From student to pharmacology specialist
For many years, in vivo pharmacologists have been in short supply in Denmark. In vivo pharmacologists safeguard ethical standards and design and evaluate the animal studies that the industry needs to conduct to move their products through the clinical trial process and ultimately ready for patient use.
Novo Nordisk is one of the companies that always needs highly-specialized in vivo pharmacologists to design and test new medicines on animals. This is a complicated process and for this reason, Novo Nordisk have entered into a partnership with The University of Copenhagen and the Department for Veterinary Disease Biology to create the LIFEPHARM Centre. This is to ensure the education and training of the most highly- skilled in vivo pharmacologists internationally. Post-Doc Vivi Flou Hjorth Jensen is one of the 36 in vivo pharmacologists from The LIFEPHARM Centre. Today, she has a position in the Toxicology, Safety Pharmacology and Pathology Department at Novo Nordisk.
She has been hired to run a project that is investigating the effects of low blood sugar levels over a long period of time. This work supports the development of new insulin preparations for the treatment of diabetes. Vivi’s project includes the measurement of biomarkers and other specialized measurements on tissue in animals.
”My work consists of dosing insulin in healthy animals to see what happens in the body when it has low blood sugar. This requires specialist knowledge about physiology and I continuously draw on my understanding of how the body functions”, says In vivo pharmacologist, Vivi Flou Hjort.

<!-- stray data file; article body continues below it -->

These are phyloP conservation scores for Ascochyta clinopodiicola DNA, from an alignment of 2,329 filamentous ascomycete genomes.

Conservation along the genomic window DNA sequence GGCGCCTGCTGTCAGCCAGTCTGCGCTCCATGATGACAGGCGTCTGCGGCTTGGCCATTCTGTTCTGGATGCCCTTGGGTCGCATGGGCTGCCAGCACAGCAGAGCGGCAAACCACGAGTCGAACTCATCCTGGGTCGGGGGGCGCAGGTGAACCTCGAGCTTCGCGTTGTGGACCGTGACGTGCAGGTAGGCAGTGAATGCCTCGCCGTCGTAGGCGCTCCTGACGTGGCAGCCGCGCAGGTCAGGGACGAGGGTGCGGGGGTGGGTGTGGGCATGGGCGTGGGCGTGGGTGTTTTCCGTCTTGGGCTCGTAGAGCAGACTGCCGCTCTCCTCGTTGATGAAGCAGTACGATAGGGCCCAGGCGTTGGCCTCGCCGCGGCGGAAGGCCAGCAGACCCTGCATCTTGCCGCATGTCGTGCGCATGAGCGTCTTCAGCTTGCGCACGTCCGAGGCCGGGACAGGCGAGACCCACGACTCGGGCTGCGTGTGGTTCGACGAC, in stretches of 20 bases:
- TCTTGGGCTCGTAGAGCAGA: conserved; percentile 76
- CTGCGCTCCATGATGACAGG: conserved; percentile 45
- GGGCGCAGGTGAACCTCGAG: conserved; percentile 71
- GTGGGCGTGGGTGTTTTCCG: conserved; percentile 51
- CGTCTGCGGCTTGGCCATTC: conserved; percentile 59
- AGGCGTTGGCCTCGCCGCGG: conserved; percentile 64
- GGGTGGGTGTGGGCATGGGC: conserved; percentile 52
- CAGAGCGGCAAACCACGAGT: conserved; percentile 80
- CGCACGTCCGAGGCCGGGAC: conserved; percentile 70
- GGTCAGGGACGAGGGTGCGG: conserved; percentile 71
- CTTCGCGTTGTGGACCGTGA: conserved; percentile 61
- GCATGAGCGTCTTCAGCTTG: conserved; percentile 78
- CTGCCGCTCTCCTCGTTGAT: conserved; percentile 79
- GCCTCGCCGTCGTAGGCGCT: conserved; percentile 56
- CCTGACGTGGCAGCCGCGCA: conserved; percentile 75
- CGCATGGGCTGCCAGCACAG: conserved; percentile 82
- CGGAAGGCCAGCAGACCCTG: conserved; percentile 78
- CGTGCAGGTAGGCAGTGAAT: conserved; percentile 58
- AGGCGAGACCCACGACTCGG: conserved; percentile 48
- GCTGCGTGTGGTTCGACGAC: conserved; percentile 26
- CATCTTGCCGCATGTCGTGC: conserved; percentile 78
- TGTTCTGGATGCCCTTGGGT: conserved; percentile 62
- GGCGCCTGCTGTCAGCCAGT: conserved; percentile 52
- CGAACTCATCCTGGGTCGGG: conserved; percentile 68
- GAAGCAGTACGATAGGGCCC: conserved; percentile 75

Every day, she draws on the skills that she acquired during her education at the University of Copenhagen. She uses the LIFEPHARM Centre as a bridge to connect academic knowledge with her everyday practice at Novo Nordisk.
”I can contribute through the experience I have gained in academia, and can continually gain new knowledge about research and data through our cooperation with The LIFEPHARM Centre. This benefits both the centre and my current place of work”, says Vivi Flou Hjort.
”It is hugely important that we are good enough to educate scientific employees who can meet the vital needs of the industry. This will also mean that companies keep their research and development in this country. Our graduates have unique skills that ultimately have a huge impact, not only on research, but also from a socio-economic perspective”, says Professor Jens Lykkesfeldt, Director of the LIFEPHARM Centre.
In Denmark, it is a statutory requirement that new medicines must be tested on animals first to gain advance knowledge of the efficacy and safety of the preparation before tests are carried out on humans.